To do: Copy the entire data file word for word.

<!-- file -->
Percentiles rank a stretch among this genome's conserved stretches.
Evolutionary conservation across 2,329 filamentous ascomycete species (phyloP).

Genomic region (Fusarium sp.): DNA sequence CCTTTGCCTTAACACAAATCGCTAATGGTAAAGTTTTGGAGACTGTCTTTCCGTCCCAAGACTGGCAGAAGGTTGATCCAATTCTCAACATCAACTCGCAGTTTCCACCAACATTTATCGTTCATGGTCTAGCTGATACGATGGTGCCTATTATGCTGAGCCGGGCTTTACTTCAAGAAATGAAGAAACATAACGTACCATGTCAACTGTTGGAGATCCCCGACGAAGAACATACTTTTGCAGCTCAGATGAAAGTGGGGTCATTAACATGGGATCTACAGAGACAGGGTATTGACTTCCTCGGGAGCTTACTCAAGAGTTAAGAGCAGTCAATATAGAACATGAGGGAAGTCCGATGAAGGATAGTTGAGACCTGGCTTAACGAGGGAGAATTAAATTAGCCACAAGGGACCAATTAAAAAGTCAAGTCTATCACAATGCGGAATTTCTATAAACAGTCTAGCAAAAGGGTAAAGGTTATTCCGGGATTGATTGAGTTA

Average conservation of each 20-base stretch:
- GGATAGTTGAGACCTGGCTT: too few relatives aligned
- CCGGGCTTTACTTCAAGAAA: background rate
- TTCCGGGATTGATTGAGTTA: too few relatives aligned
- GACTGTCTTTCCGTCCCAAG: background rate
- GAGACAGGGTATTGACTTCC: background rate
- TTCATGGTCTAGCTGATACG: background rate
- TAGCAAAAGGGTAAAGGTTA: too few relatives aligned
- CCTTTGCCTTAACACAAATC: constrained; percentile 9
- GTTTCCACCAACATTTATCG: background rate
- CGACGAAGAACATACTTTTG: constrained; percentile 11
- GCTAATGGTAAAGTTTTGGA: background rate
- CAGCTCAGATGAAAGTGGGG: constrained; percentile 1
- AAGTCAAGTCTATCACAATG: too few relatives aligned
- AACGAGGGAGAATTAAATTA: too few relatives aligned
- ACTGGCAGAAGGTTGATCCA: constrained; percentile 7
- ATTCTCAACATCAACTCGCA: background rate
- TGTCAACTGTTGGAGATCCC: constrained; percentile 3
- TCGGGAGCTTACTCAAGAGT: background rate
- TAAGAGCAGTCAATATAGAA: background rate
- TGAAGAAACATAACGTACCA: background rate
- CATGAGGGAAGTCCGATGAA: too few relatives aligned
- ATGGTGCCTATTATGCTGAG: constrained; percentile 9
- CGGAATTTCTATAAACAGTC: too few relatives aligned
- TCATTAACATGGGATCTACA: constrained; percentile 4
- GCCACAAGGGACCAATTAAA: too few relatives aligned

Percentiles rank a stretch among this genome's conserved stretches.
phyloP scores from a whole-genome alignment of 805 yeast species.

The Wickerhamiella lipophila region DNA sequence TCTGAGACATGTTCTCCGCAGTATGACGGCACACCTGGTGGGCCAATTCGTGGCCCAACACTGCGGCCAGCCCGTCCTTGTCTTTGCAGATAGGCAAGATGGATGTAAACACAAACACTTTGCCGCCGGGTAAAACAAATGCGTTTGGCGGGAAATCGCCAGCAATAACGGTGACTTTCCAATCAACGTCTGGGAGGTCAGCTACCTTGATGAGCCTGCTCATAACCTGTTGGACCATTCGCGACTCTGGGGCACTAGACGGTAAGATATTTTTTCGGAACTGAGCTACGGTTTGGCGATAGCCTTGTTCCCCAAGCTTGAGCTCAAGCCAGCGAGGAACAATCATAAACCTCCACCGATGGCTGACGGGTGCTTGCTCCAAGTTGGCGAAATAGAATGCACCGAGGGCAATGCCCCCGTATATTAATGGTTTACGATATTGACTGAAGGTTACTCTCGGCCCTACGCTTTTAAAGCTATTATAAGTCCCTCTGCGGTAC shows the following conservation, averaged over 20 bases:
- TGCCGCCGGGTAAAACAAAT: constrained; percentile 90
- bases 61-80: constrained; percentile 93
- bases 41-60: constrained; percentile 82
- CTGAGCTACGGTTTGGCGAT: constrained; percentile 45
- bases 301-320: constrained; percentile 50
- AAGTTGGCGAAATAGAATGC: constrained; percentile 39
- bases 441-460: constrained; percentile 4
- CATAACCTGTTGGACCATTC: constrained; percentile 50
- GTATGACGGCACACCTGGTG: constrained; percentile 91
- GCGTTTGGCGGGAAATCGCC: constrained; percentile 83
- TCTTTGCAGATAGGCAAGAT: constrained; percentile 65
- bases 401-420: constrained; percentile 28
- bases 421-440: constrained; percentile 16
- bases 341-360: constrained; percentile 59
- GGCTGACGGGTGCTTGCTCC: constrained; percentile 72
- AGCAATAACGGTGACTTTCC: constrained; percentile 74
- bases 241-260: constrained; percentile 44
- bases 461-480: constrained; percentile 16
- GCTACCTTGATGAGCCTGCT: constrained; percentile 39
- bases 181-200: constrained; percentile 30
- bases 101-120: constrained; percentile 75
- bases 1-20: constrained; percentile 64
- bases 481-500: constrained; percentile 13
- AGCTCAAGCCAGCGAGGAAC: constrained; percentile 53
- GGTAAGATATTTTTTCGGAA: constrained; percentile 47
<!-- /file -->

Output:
Percentiles rank a stretch among this genome's conserved stretches.
Evolutionary conservation across 2,329 filamentous ascomycete species (phyloP).

Genomic region (Fusarium sp.): DNA sequence CCTTTGCCTTAACACAAATCGCTAATGGTAAAGTTTTGGAGACTGTCTTTCCGTCCCAAGACTGGCAGAAGGTTGATCCAATTCTCAACATCAACTCGCAGTTTCCACCAACATTTATCGTTCATGGTCTAGCTGATACGATGGTGCCTATTATGCTGAGCCGGGCTTTACTTCAAGAAATGAAGAAACATAACGTACCATGTCAACTGTTGGAGATCCCCGACGAAGAACATACTTTTGCAGCTCAGATGAAAGTGGGGTCATTAACATGGGATCTACAGAGACAGGGTATTGACTTCCTCGGGAGCTTACTCAAGAGTTAAGAGCAGTCAATATAGAACATGAGGGAAGTCCGATGAAGGATAGTTGAGACCTGGCTTAACGAGGGAGAATTAAATTAGCCACAAGGGACCAATTAAAAAGTCAAGTCTATCACAATGCGGAATTTCTATAAACAGTCTAGCAAAAGGGTAAAGGTTATTCCGGGATTGATTGAGTTA

Average conservation of each 20-base stretch:
- GGATAGTTGAGACCTGGCTT: too few relatives aligned
- CCGGGCTTTACTTCAAGAAA: background rate
- TTCCGGGATTGATTGAGTTA: too few relatives aligned
- GACTGTCTTTCCGTCCCAAG: background rate
- GAGACAGGGTATTGACTTCC: background rate
- TTCATGGTCTAGCTGATACG: background rate
- TAGCAAAAGGGTAAAGGTTA: too few relatives aligned
- CCTTTGCCTTAACACAAATC: constrained; percentile 9
- GTTTCCACCAACATTTATCG: background rate
- CGACGAAGAACATACTTTTG: constrained; percentile 11
- GCTAATGGTAAAGTTTTGGA: background rate
- CAGCTCAGATGAAAGTGGGG: constrained; percentile 1
- AAGTCAAGTCTATCACAATG: too few relatives aligned
- AACGAGGGAGAATTAAATTA: too few relatives aligned
- ACTGGCAGAAGGTTGATCCA: constrained; percentile 7
- ATTCTCAACATCAACTCGCA: background rate
- TGTCAACTGTTGGAGATCCC: constrained; percentile 3
- TCGGGAGCTTACTCAAGAGT: background rate
- TAAGAGCAGTCAATATAGAA: background rate
- TGAAGAAACATAACGTACCA: background rate
- CATGAGGGAAGTCCGATGAA: too few relatives aligned
- ATGGTGCCTATTATGCTGAG: constrained; percentile 9
- CGGAATTTCTATAAACAGTC: too few relatives aligned
- TCATTAACATGGGATCTACA: constrained; percentile 4
- GCCACAAGGGACCAATTAAA: too few relatives aligned

Percentiles rank a stretch among this genome's conserved stretches.
phyloP scores from a whole-genome alignment of 805 yeast species.

The Wickerhamiella lipophila region DNA sequence TCTGAGACATGTTCTCCGCAGTATGACGGCACACCTGGTGGGCCAATTCGTGGCCCAACACTGCGGCCAGCCCGTCCTTGTCTTTGCAGATAGGCAAGATGGATGTAAACACAAACACTTTGCCGCCGGGTAAAACAAATGCGTTTGGCGGGAAATCGCCAGCAATAACGGTGACTTTCCAATCAACGTCTGGGAGGTCAGCTACCTTGATGAGCCTGCTCATAACCTGTTGGACCATTCGCGACTCTGGGGCACTAGACGGTAAGATATTTTTTCGGAACTGAGCTACGGTTTGGCGATAGCCTTGTTCCCCAAGCTTGAGCTCAAGCCAGCGAGGAACAATCATAAACCTCCACCGATGGCTGACGGGTGCTTGCTCCAAGTTGGCGAAATAGAATGCACCGAGGGCAATGCCCCCGTATATTAATGGTTTACGATATTGACTGAAGGTTACTCTCGGCCCTACGCTTTTAAAGCTATTATAAGTCCCTCTGCGGTAC shows the following conservation, averaged over 20 bases:
- TGCCGCCGGGTAAAACAAAT: constrained; percentile 90
- bases 61-80: constrained; percentile 93
- bases 41-60: constrained; percentile 82
- CTGAGCTACGGTTTGGCGAT: constrained; percentile 45
- bases 301-320: constrained; percentile 50
- AAGTTGGCGAAATAGAATGC: constrained; percentile 39
- bases 441-460: constrained; percentile 4
- CATAACCTGTTGGACCATTC: constrained; percentile 50
- GTATGACGGCACACCTGGTG: constrained; percentile 91
- GCGTTTGGCGGGAAATCGCC: constrained; percentile 83
- TCTTTGCAGATAGGCAAGAT: constrained; percentile 65
- bases 401-420: constrained; percentile 28
- bases 421-440: constrained; percentile 16
- bases 341-360: constrained; percentile 59
- GGCTGACGGGTGCTTGCTCC: constrained; percentile 72
- AGCAATAACGGTGACTTTCC: constrained; percentile 74
- bases 241-260: constrained; percentile 44
- bases 461-480: constrained; percentile 16
- GCTACCTTGATGAGCCTGCT: constrained; percentile 39
- bases 181-200: constrained; percentile 30
- bases 101-120: constrained; percentile 75
- bases 1-20: constrained; percentile 64
- bases 481-500: constrained; percentile 13
- AGCTCAAGCCAGCGAGGAAC: constrained; percentile 53
- GGTAAGATATTTTTTCGGAA: constrained; percentile 47